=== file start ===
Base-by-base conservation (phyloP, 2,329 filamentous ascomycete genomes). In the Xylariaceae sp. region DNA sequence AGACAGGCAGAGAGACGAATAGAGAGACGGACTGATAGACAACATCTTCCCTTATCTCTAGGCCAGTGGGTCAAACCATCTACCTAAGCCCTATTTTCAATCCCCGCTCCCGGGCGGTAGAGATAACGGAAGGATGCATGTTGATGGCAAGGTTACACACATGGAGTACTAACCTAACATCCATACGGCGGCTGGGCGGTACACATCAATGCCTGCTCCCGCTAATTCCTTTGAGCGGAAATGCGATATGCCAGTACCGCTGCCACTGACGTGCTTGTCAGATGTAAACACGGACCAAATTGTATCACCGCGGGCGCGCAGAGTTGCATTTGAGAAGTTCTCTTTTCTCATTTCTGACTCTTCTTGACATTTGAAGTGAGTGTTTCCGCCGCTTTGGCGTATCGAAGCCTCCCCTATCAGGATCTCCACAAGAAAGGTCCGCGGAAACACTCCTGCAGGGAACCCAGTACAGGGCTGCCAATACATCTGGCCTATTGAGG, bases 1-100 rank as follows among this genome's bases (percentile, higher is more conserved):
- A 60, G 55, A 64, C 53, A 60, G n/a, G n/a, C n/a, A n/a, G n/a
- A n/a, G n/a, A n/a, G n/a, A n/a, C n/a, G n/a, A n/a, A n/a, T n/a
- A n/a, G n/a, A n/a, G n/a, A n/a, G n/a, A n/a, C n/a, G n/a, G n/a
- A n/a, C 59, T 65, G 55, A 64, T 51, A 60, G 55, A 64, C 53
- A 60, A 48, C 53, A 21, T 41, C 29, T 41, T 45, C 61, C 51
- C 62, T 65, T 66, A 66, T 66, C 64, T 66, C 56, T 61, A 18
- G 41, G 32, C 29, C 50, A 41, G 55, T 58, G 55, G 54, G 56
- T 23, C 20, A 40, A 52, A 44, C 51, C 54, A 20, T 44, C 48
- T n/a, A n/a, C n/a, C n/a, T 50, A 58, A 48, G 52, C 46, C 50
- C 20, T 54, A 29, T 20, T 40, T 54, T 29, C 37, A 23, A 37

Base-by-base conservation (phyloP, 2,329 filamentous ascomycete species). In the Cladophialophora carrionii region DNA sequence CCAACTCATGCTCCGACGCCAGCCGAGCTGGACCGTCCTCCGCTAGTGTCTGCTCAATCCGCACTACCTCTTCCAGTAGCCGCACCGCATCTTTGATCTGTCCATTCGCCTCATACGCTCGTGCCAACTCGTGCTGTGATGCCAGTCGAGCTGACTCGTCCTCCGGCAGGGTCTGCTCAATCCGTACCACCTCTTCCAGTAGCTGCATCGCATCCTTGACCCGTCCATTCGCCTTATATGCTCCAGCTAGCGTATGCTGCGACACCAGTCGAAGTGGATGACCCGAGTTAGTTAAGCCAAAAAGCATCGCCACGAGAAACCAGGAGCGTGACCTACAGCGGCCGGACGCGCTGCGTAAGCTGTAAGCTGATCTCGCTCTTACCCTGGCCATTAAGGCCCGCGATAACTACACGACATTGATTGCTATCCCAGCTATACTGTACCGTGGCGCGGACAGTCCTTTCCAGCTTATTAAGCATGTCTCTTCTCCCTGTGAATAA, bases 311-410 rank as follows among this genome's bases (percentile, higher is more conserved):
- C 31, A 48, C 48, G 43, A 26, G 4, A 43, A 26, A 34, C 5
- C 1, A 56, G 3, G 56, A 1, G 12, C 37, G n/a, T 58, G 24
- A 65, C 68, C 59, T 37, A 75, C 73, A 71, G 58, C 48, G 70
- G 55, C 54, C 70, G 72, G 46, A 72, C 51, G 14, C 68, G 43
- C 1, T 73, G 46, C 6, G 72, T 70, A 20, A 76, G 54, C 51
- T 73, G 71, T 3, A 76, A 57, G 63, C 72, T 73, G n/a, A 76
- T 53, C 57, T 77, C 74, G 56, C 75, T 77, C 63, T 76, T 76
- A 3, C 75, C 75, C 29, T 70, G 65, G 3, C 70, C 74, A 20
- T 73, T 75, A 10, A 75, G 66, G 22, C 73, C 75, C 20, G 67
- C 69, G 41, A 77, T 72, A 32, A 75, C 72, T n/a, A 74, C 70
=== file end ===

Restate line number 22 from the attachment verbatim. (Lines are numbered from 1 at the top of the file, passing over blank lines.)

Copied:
- C 69, G 41, A 77, T 72, A 32, A 75, C 72, T n/a, A 74, C 70